It’s not the notes that count, it’s the note-taking!
We learn from the process.
My sketch book is filled with partially colored images.
I surround them with notes about color blending, adding texture, shading, form, composition, Copic jelly, blooms, bathtub rings, paper selection, transparency, opacity, pushing, pulling, under painting, and SO much more!
What it’s not is color mapping!
I do make note of the colors used in the tutorial in my notes, but that is purely for reference (and it looks cool) not necessarily future application.
When I doodle, I doodle curiously. I have it in my notes what works, but the doodling part is my turn to play and see what else will work.
I apply the concepts presented in class in a new and slightly different way.
And it’s all in my sketch note journal - there when I need it - right along side the image that I applied all that newly acquired knowledge.
I don’t have to try to recall what or who’s tutorial I learned how to under paint a lemon so that it still looks like a lemon or how to color sculpt a cherry so that it looks like a cherry. It’s all right there at my fingertips and a turn of the page.
What works for Copic markers and colored pencils isn’t completely transferable to other art mediums but the underlying concepts of how to work with them to make them do the things that they can do does!
Ultimately, one day I will finally find that one medium that will captivate my attention and that one subject matter that I will draw over and over again until I am known for that one particular thing.....
Okay, let’s be honest, probably not. Once a Doodler, always a Doodler.
Want to start Sketch-noting?
It’s easier than you think.
Actually, it’s easy if you don’t overthink it!
My best starter tips:
Use a mixed media sketchbook so that you can play with a variety of artistic mediums in one book.
If you feel like using watercolor today and charcoal pencil tomorrow, you want a paper that can handle both.
There are no rules when it comes to Sketch Noting. You are free to create as you please!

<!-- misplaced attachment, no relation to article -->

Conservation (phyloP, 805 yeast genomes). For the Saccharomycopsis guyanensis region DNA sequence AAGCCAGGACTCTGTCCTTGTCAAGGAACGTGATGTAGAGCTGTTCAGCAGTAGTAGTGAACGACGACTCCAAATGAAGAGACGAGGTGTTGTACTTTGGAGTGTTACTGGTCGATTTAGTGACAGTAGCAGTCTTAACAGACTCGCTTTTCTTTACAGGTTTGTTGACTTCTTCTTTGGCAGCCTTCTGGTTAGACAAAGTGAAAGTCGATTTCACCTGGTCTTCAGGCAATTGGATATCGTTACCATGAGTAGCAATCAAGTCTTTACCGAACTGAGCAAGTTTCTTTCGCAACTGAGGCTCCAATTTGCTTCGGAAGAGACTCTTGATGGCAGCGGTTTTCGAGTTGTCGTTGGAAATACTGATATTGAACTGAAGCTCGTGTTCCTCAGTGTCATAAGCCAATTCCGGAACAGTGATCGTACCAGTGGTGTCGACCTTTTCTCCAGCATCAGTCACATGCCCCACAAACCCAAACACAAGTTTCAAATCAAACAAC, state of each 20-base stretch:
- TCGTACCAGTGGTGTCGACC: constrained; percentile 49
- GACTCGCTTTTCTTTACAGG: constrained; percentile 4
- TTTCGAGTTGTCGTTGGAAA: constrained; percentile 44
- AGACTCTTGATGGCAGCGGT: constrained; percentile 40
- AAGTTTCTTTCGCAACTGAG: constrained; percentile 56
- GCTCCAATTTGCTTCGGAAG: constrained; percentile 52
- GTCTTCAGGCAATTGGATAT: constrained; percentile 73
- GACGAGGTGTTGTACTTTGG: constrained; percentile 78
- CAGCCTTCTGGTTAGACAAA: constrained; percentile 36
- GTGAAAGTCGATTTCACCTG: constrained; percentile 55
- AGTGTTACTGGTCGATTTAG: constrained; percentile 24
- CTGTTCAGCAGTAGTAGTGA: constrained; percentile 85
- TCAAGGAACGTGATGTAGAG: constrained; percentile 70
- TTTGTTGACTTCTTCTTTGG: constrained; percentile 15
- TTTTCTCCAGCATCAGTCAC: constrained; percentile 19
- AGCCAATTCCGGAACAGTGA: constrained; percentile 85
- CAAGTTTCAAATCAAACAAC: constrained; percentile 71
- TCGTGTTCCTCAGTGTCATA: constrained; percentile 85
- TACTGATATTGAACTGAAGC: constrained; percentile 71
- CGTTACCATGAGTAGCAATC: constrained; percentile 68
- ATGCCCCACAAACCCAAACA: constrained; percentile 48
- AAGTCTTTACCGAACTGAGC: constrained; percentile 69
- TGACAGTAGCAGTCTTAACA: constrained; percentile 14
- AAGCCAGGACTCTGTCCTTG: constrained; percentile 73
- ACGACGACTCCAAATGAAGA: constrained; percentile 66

Don’t pressure yourself to do something the “best” way or the “right” way. Just experiment to find what pleases you the most.
You don’t have to share your work with anyone! Your sketchbook is your personal sketch note “diary”.
In fact, Amy recommends that you do not show anyone your journals until you’ve filled a couple of them. Journals are a place for you to think-on-paper. You don’t need feedback, correction, or approval, you need to experiment and figure out what YOU like best.
Be willing to take risks and make mistakes - that’s part of the sketch note process. Don’t think of it as a mistake, think of it as any entry and example for a reminder of what doesn’t work well.
We often learn MORE and we learn FASTER by making mistakes!
Experiment, don’t procrastinate. If your sketch notes are perfect then you are doing it wrong (okay, maybe there is just one rule after all).
This is a no-pressure process. Have fun with your journal!
The most important thing?
Speaking of which, I’m off now to doodle my next Doodle of the Day.
Pam Gaylord is a Vanilla Arts student who dabbles in every medium she can get her hands on. She’s known for her cool and relaxed disposition, even when someone else’s watercolor water is quickly seeping towards her project…
Pam coordinates S.O.A.R. Colored Pencil Workshops for Iowa. More info here.
Check out Expressive Sunflowers Recipe Pack in the Vanilla Stamp Shop:
The digital stamp used for this project can be found at Power Poppy: